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Q & A with Director Duncan Jones


 
“Moon” star Sam Rockwell

“Moon” star Sam Rockwell

As part of ZAMM.com’s continuing conversations with independent filmmakers Martin Grove talks to first time feature director Duncan Jones about his sci-fi thriller “Moon”, opening June 12 in New York and L.A. via Sony Pictures Classics.

Directed by Jones, “Moon” was written by Nathan Parker from a story by Jones and is told in the classic filmmaking tradition of “2001: A Space Odyssey”. The Liberty Films production in association with Xingu Films and Limelight stars Sam Rockwell (“Frost/Nixon”, “Confessions of a Dangerous Mind”) and features Kevin Spacey as the voice of the robot Gerty. Produced by Stuart Fenegan and Trudie Styler, it was executive produced by Michael Henry, Bill Zysblat, Trevor Beattie and Bil Bungay.

In “Moon”, which is set in the near future, Sam Rockwell plays Sam Bell, an astronaut assigned by Lunar Industries to a three-year mission mining Helium 3 on the moon, the earth’s new energy source. About two weeks before his contract is to end, Sam’s health starts to deteriorate. After he finds himself suffering from painful headaches, hallucinations and a lack of focus, Sam has a near fatal accident. While recuperating, he meets a younger, angrier cloned version of himself, who says he’s there to fulfill the same contract Sam started nearly three years earlier.

After enjoying an early look at “Moon”, I was glad to be able to focus on how it reached the screen with Jones, who’s well known in the U.K. as a director of commercials and for being David Bowie’s son.

Q: Sci-fi is such an expensive genre that to do it the way filmmakers did back in the ’70s and ’80s has got to be very difficult today. And yet, as I understand it, you managed to make this movie for only $5 million.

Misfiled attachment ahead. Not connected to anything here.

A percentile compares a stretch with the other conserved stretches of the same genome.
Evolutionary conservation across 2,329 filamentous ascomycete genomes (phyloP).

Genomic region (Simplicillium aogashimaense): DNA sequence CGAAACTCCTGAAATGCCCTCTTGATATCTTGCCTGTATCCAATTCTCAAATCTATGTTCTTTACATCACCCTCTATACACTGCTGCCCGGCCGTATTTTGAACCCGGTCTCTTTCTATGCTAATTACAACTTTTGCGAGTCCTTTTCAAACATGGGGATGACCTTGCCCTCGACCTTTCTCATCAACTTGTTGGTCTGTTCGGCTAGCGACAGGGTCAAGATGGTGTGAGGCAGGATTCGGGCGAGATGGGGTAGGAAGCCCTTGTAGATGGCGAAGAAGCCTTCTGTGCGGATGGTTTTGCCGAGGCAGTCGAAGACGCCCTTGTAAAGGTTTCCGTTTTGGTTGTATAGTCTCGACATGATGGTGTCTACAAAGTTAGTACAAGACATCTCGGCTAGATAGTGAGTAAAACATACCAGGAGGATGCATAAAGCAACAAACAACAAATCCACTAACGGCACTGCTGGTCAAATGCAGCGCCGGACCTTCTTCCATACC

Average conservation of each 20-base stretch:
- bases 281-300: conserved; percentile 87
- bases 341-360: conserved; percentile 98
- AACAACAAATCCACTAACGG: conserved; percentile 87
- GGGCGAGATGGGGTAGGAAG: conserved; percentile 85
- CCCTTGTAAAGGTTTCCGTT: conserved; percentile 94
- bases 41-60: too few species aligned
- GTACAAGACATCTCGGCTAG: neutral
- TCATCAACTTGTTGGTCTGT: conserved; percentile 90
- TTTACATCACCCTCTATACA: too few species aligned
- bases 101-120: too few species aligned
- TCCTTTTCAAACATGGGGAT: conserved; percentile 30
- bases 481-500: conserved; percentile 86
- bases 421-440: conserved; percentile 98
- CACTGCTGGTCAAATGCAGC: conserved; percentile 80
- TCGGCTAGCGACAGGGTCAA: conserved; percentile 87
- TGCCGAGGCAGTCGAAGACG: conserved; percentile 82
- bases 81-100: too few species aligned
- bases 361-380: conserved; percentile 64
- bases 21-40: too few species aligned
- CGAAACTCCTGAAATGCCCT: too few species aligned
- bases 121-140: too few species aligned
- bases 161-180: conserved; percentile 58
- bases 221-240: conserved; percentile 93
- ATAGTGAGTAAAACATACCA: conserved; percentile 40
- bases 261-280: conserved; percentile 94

A: That’s right. Absolutely. That was kind of the cap. We didn’t want to go over $5 million and we didn’t.
Q: Well, let’s talk about how you were able to do that because the film certainly doesn’t look as though it was made on a shoestring. How did the project come about?
A: I wrote (the story) specifically for Sam Rockwell. I met up with Sam to discuss another project that we ended up not doing, but we got on very well. We just started talking about the kinds of films that we both loved and the kinds of performances that Sam really wanted to have a chance to do that he hadn’t (been able) to do yet. And the idea of those blue collar guys back in those old science fiction films like “Outland” (Peter Hyams’ 1981 film starring Sean Connery and Peter Boyle) and “Silent Running” (Douglas Trumbull’s 1972 film starring Bruce Dern) and Ridley Scott’s “Alien” (1981, starring Sigourney Weaver) really appealed to both of us because we were both big fans of those (vintage sci-fi) films. So I said, “Look, if you promise to read the script, I’ll write something for you.” And that’s kind of how the movie started.
Q: When was that?
A: That was about three years ago. It took about nine months from that meeting before I had a script to give him and then it took him about another three months to actually agree to do it and to sign on. So it took about a year until we were ready to go.
Q: Was it a script that you wrote or a treatment?
A: I wrote the story and then I wrote an extensive treatment, which was about 30 or 35 pages. I direct commercials back in the U.K. I would have written it myself but I didn’t have time. My regular collaborator is a guy called Mike Johnson, who just wrote the new “Sherlock Holmes” film that Robert Downey Jr.’s doing. (Check out our Zamm Cam Preview of Warner Bros. and Village Roadshow’s “Sherlock Holmes”, opening Dec. 25, directed by Guy Ritchie and starring Downey, Jude Law, Rachel McAdams and Mark Strong.)

He wasn’t available because he was working on that at the time. So I was looking for a writer. I was put in touch with a few people and the one writer that I really sort of felt was right for this project was a guy called Nathan Parker. Nathan wrote the first couple of drafts. I was happy with that. He took my treatment and did a really good job with it. I took it from that point and did the subsequent drafts.
Q: As you were writing did you have in mind that you were going to make the film for only $5 million?